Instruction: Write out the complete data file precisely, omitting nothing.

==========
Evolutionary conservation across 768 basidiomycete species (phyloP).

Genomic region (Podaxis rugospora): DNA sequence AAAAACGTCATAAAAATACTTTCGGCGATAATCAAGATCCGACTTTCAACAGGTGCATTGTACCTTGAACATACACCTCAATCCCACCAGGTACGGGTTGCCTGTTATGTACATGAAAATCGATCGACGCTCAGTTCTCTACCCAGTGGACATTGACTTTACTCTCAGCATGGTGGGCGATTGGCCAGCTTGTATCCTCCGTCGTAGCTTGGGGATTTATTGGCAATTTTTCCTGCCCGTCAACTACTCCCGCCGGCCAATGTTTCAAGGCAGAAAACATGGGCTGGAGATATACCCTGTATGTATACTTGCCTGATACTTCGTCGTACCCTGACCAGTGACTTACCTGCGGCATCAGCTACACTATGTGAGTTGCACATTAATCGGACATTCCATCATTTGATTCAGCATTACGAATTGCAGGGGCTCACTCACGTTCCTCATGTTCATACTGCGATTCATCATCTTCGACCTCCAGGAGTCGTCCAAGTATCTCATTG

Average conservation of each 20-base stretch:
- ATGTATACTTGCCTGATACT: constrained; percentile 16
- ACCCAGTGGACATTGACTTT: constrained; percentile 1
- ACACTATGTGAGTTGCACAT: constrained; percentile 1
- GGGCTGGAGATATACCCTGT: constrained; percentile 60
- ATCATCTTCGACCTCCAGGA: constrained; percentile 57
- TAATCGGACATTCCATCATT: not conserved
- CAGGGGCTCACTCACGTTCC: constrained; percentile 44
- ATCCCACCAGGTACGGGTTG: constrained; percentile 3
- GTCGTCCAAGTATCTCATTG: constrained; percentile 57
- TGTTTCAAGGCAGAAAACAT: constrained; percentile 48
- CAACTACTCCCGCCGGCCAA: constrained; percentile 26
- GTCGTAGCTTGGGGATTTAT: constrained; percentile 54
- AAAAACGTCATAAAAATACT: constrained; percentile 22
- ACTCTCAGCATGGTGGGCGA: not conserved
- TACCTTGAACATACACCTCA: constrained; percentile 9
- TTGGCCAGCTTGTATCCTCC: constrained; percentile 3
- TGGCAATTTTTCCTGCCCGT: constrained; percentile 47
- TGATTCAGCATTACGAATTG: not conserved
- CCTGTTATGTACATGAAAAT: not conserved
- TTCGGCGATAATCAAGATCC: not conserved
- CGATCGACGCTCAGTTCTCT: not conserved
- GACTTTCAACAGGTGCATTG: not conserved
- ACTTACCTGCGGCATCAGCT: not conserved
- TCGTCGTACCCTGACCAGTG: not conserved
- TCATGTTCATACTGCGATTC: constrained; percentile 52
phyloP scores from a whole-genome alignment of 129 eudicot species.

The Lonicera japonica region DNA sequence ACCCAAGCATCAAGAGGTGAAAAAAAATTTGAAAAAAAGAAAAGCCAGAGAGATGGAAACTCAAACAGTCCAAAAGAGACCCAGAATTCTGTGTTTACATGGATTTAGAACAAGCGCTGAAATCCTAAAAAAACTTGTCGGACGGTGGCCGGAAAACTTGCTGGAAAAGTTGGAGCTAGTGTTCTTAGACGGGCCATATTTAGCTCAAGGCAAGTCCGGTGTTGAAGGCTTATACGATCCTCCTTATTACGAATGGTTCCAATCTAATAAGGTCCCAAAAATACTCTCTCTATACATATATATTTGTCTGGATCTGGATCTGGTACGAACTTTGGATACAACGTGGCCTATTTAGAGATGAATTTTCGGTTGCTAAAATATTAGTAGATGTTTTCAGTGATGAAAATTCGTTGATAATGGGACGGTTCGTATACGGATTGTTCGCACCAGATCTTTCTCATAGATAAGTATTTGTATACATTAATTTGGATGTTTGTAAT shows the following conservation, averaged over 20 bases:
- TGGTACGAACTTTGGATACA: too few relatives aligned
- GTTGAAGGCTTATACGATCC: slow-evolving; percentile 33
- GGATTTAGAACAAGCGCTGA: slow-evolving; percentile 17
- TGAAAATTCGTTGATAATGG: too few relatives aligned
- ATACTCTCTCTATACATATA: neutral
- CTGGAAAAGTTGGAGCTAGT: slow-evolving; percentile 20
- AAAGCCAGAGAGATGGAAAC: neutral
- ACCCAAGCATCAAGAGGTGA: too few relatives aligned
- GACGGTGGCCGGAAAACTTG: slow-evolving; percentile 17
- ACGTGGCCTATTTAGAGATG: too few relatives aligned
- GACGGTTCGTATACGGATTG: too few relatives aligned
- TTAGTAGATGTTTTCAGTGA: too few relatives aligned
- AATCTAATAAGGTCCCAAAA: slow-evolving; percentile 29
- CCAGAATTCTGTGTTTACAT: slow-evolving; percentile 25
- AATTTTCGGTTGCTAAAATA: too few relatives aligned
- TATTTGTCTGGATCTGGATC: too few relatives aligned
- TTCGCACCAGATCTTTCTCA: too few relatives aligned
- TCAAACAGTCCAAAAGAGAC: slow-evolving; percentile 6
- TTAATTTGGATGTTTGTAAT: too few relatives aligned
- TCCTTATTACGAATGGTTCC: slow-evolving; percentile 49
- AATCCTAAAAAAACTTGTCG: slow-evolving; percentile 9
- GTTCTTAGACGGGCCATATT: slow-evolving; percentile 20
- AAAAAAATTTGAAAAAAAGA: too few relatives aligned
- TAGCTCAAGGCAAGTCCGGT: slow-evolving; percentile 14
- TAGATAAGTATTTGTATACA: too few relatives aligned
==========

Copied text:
Evolutionary conservation across 768 basidiomycete species (phyloP).

Genomic region (Podaxis rugospora): DNA sequence AAAAACGTCATAAAAATACTTTCGGCGATAATCAAGATCCGACTTTCAACAGGTGCATTGTACCTTGAACATACACCTCAATCCCACCAGGTACGGGTTGCCTGTTATGTACATGAAAATCGATCGACGCTCAGTTCTCTACCCAGTGGACATTGACTTTACTCTCAGCATGGTGGGCGATTGGCCAGCTTGTATCCTCCGTCGTAGCTTGGGGATTTATTGGCAATTTTTCCTGCCCGTCAACTACTCCCGCCGGCCAATGTTTCAAGGCAGAAAACATGGGCTGGAGATATACCCTGTATGTATACTTGCCTGATACTTCGTCGTACCCTGACCAGTGACTTACCTGCGGCATCAGCTACACTATGTGAGTTGCACATTAATCGGACATTCCATCATTTGATTCAGCATTACGAATTGCAGGGGCTCACTCACGTTCCTCATGTTCATACTGCGATTCATCATCTTCGACCTCCAGGAGTCGTCCAAGTATCTCATTG

Average conservation of each 20-base stretch:
- ATGTATACTTGCCTGATACT: constrained; percentile 16
- ACCCAGTGGACATTGACTTT: constrained; percentile 1
- ACACTATGTGAGTTGCACAT: constrained; percentile 1
- GGGCTGGAGATATACCCTGT: constrained; percentile 60
- ATCATCTTCGACCTCCAGGA: constrained; percentile 57
- TAATCGGACATTCCATCATT: not conserved
- CAGGGGCTCACTCACGTTCC: constrained; percentile 44
- ATCCCACCAGGTACGGGTTG: constrained; percentile 3
- GTCGTCCAAGTATCTCATTG: constrained; percentile 57
- TGTTTCAAGGCAGAAAACAT: constrained; percentile 48
- CAACTACTCCCGCCGGCCAA: constrained; percentile 26
- GTCGTAGCTTGGGGATTTAT: constrained; percentile 54
- AAAAACGTCATAAAAATACT: constrained; percentile 22
- ACTCTCAGCATGGTGGGCGA: not conserved
- TACCTTGAACATACACCTCA: constrained; percentile 9
- TTGGCCAGCTTGTATCCTCC: constrained; percentile 3
- TGGCAATTTTTCCTGCCCGT: constrained; percentile 47
- TGATTCAGCATTACGAATTG: not conserved
- CCTGTTATGTACATGAAAAT: not conserved
- TTCGGCGATAATCAAGATCC: not conserved
- CGATCGACGCTCAGTTCTCT: not conserved
- GACTTTCAACAGGTGCATTG: not conserved
- ACTTACCTGCGGCATCAGCT: not conserved
- TCGTCGTACCCTGACCAGTG: not conserved
- TCATGTTCATACTGCGATTC: constrained; percentile 52
phyloP scores from a whole-genome alignment of 129 eudicot species.

The Lonicera japonica region DNA sequence ACCCAAGCATCAAGAGGTGAAAAAAAATTTGAAAAAAAGAAAAGCCAGAGAGATGGAAACTCAAACAGTCCAAAAGAGACCCAGAATTCTGTGTTTACATGGATTTAGAACAAGCGCTGAAATCCTAAAAAAACTTGTCGGACGGTGGCCGGAAAACTTGCTGGAAAAGTTGGAGCTAGTGTTCTTAGACGGGCCATATTTAGCTCAAGGCAAGTCCGGTGTTGAAGGCTTATACGATCCTCCTTATTACGAATGGTTCCAATCTAATAAGGTCCCAAAAATACTCTCTCTATACATATATATTTGTCTGGATCTGGATCTGGTACGAACTTTGGATACAACGTGGCCTATTTAGAGATGAATTTTCGGTTGCTAAAATATTAGTAGATGTTTTCAGTGATGAAAATTCGTTGATAATGGGACGGTTCGTATACGGATTGTTCGCACCAGATCTTTCTCATAGATAAGTATTTGTATACATTAATTTGGATGTTTGTAAT shows the following conservation, averaged over 20 bases:
- TGGTACGAACTTTGGATACA: too few relatives aligned
- GTTGAAGGCTTATACGATCC: slow-evolving; percentile 33
- GGATTTAGAACAAGCGCTGA: slow-evolving; percentile 17
- TGAAAATTCGTTGATAATGG: too few relatives aligned
- ATACTCTCTCTATACATATA: neutral
- CTGGAAAAGTTGGAGCTAGT: slow-evolving; percentile 20
- AAAGCCAGAGAGATGGAAAC: neutral
- ACCCAAGCATCAAGAGGTGA: too few relatives aligned
- GACGGTGGCCGGAAAACTTG: slow-evolving; percentile 17
- ACGTGGCCTATTTAGAGATG: too few relatives aligned
- GACGGTTCGTATACGGATTG: too few relatives aligned
- TTAGTAGATGTTTTCAGTGA: too few relatives aligned
- AATCTAATAAGGTCCCAAAA: slow-evolving; percentile 29
- CCAGAATTCTGTGTTTACAT: slow-evolving; percentile 25
- AATTTTCGGTTGCTAAAATA: too few relatives aligned
- TATTTGTCTGGATCTGGATC: too few relatives aligned
- TTCGCACCAGATCTTTCTCA: too few relatives aligned
- TCAAACAGTCCAAAAGAGAC: slow-evolving; percentile 6
- TTAATTTGGATGTTTGTAAT: too few relatives aligned
- TCCTTATTACGAATGGTTCC: slow-evolving; percentile 49
- AATCCTAAAAAAACTTGTCG: slow-evolving; percentile 9
- GTTCTTAGACGGGCCATATT: slow-evolving; percentile 20
- AAAAAAATTTGAAAAAAAGA: too few relatives aligned
- TAGCTCAAGGCAAGTCCGGT: slow-evolving; percentile 14
- TAGATAAGTATTTGTATACA: too few relatives aligned